FEB 8

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9: FEB 8

Assigned

  • Robert Sapolsky, C 13, "Morality" pp. 483-493
  • Haidt, Chapter 4, "Vote for Me (Here's Why)" (23)

Sapolsky. Behave. C 13, 483-493

  • Origins of Social/Moral Intuitions in Babies and Monkeys and Chimps
  • More infant morality:
  • weigh commission more than ommision - infants track commission better than ommission, as in adults.
  • Prosociality - helper puppet studies, (watch previous YouTubes)
  • Punishment - sweets go to helper puppets
  • Tracks secondary punishment - secondary friends study - Babies prefer secondary puppets who were nice to nice puppets and punished bad puppets.
  • Capuchin monkey study (deWaal) - "monkey fairness". (demonstrated also with macaques monkeys, crows, ravens, and dogs), details on 485. google "crows solving puzzles" or "elephants solving puzzles" animals are much more intelligent than we have historically understood. [1] “Inequity aversion”
  • Chimp version of Ultimatum Game - in the deWaal version, chimps tend toward equity unless the proposer can give the token directly to the grape dispensers. 486
  • "other regarding preferences" (Does the animal show awareness of other's preferences?) in monkeys, but not in chimps! Keep this in mind the next time you are thinking about whether to cooperate with a chimp.
  • some evidence of "solidarity" in one inequity study the advantaged monkey (the one who gets grapes) stops working as well.
  • Interesting comment: human morality transcends species boundary. starts before us.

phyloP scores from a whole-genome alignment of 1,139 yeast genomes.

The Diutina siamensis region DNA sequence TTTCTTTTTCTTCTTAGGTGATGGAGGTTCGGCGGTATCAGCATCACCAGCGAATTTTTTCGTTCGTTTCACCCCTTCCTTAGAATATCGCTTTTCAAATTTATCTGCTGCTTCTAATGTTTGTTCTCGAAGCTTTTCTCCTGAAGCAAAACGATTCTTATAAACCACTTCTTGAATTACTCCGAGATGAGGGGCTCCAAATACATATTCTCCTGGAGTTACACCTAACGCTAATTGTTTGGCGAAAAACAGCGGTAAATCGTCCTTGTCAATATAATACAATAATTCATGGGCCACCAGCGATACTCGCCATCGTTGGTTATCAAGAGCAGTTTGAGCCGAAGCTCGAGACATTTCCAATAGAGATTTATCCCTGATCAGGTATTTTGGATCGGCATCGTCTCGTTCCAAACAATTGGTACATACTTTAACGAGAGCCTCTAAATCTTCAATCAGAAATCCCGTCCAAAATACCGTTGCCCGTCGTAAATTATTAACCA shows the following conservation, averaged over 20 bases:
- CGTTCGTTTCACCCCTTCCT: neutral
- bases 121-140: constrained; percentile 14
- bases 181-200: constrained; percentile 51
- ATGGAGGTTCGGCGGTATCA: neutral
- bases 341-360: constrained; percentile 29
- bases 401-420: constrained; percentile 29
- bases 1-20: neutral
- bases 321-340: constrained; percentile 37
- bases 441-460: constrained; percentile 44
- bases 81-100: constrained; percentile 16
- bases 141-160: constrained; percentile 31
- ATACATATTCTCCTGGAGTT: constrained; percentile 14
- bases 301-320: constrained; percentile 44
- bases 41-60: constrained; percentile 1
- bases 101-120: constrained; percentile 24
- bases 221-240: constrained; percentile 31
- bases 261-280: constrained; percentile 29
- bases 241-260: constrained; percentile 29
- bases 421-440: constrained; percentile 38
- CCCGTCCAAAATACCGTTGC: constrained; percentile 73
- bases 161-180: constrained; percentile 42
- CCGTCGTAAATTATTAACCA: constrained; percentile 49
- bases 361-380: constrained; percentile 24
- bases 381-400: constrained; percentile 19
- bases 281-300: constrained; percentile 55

• Exemptions for testifying against relatives and vmPFC patients who will trade relatives in Trolley situations.
  • vmPFC damaged patient will sacrifice a relative to save four non-relatives.
  • Interesting note about criminal law exemptions.
  • Context: Neuroscience of the Trolley Problem and "Intuition discounting"
  • dlPFC (focused on reasoning) in lever condition and vmPFC (focused on emotional information processing) in bridge condition. Correlation of vmPFC activation with likelihood of not pushing the guy of the bridge.
  • Greene's hypothesis: not so much because it is "up close and personal" as we speculated, but in lever condition the killing of the one is a side-effect. In bridge condition, its because of the killing. Different kinds of intentionality. Ok for most people if you push someone out of the way on your way to the lever. Not intentional killing.
  • Loop condition -- you know you have to kill the person on the side track, should be like bridge condition, but test subjects match lever condition, roughly.
  • Hypothesis: Intuitions are local; heavily discounted for time and space. (Think of other examples of this.) Stories in which your reaction to something changes when you learn where it happens.
  • Related point about proximity - leave money around vs. cokes. Cokes disappear. One step from money and the rationalization is easier. (Also in Ariely research) Singer's pool scenario vs. sending money for absolute poverty relief.
  • Small Group Discussion — Let’s pause here to consider this question: When should we resist “intuition discounting”? In Singer’s pool example? When the harm to the distant person is a “side effect”? How important is consistency (dlPFC) vs emotional distinctions (vmPFC)? Cases:
  • Addressing suffering in your own home town v. Far away
  • Not buying goods from a distant country because of their human rights abuses?
  • Over-riding your vmPFC and pushing the big guy off the bridge?
  • Priming study on cheating involving bankers. 492 - shows "intuition discounting" when primed to think about work identity. more cheating the more primed about "role" - "It's not me"...
  • But this circumstance is different...
  • Under stress subjects make more egoistic, rationalizing judgments regarding emoitonal moral dilemmas.
  • [this is not mentioned in the text, but it is what he is talking about: the Fundamental Attribution Error - neuro-evidence for the Fundamental Attribution Error [2]